Tiger mother

This article is about the concept and term. For the book, see Battle Hymn of the Tiger Mother.

Tiger mother (traditional Chinese: 虎媽; simplified Chinese: 虎妈; pinyin: hǔmā; Wade–Giles: hu³ma¹) is a term which refers to a strict or demanding mother who pushes her children to be successful academically by attaining high levels of scholastic and academic achievement, using methods regarded as typical of childrearing in East Asia, South Asia and Southeast Asia to the detriment of the child's social, physical, psychological and emotional well-being.[1][2][3][4] The term is coined by Yale law professor Amy Chua in her memoir Battle Hymn of the Tiger Mother.[5]



Harsh regimenEdit

Mothers who set up rules that overstep conventional parental boundaries are regarded as tiger mothers. Tiger mothers prioritize schoolwork above all else and only allow children to participate in activities in order to potentially win awards[1][6] which they believe will increase the chance of the child's acceptance to the best schools. It is said that “Asian American parents provide a constant wind beneath their children's wings”;[7] meaning tiger mothers constantly propel their children towards excellence.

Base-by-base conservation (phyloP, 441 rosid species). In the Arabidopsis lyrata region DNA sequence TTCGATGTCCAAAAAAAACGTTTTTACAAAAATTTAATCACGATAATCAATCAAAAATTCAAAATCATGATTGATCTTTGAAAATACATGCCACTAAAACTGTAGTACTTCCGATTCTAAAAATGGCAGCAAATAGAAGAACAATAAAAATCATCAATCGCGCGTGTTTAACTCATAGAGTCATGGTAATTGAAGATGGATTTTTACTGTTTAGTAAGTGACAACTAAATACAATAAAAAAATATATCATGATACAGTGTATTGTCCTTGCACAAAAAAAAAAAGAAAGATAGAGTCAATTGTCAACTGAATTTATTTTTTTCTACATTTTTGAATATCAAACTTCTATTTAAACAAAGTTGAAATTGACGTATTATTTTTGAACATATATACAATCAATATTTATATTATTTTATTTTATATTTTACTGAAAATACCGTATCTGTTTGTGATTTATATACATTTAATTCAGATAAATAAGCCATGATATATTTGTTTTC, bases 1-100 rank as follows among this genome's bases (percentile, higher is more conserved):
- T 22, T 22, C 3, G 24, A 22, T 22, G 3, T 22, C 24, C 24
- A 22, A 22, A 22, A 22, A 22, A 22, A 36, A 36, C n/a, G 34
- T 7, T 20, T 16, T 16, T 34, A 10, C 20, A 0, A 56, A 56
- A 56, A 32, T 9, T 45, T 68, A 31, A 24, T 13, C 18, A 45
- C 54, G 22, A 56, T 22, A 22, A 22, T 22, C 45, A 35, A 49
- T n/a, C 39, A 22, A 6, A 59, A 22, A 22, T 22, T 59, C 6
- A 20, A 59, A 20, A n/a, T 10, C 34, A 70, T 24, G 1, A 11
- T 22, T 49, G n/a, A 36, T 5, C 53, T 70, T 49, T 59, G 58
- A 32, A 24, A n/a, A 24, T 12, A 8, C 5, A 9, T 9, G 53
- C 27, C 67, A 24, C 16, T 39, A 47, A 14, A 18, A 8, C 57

High expectationsEdit

Tiger mothers emphasize excellence in academia and award-winning non-academic achievements such as only performing classical music instruments, particularity the piano and violin while eschewing other instruments such as the electric guitar or drums. Some also choosing to incorporate competitive sports for their children.[8] The exorbitant level of expectation often stems from excessive parental love and care, as well as a strong desire to pave the way for their children’s future success.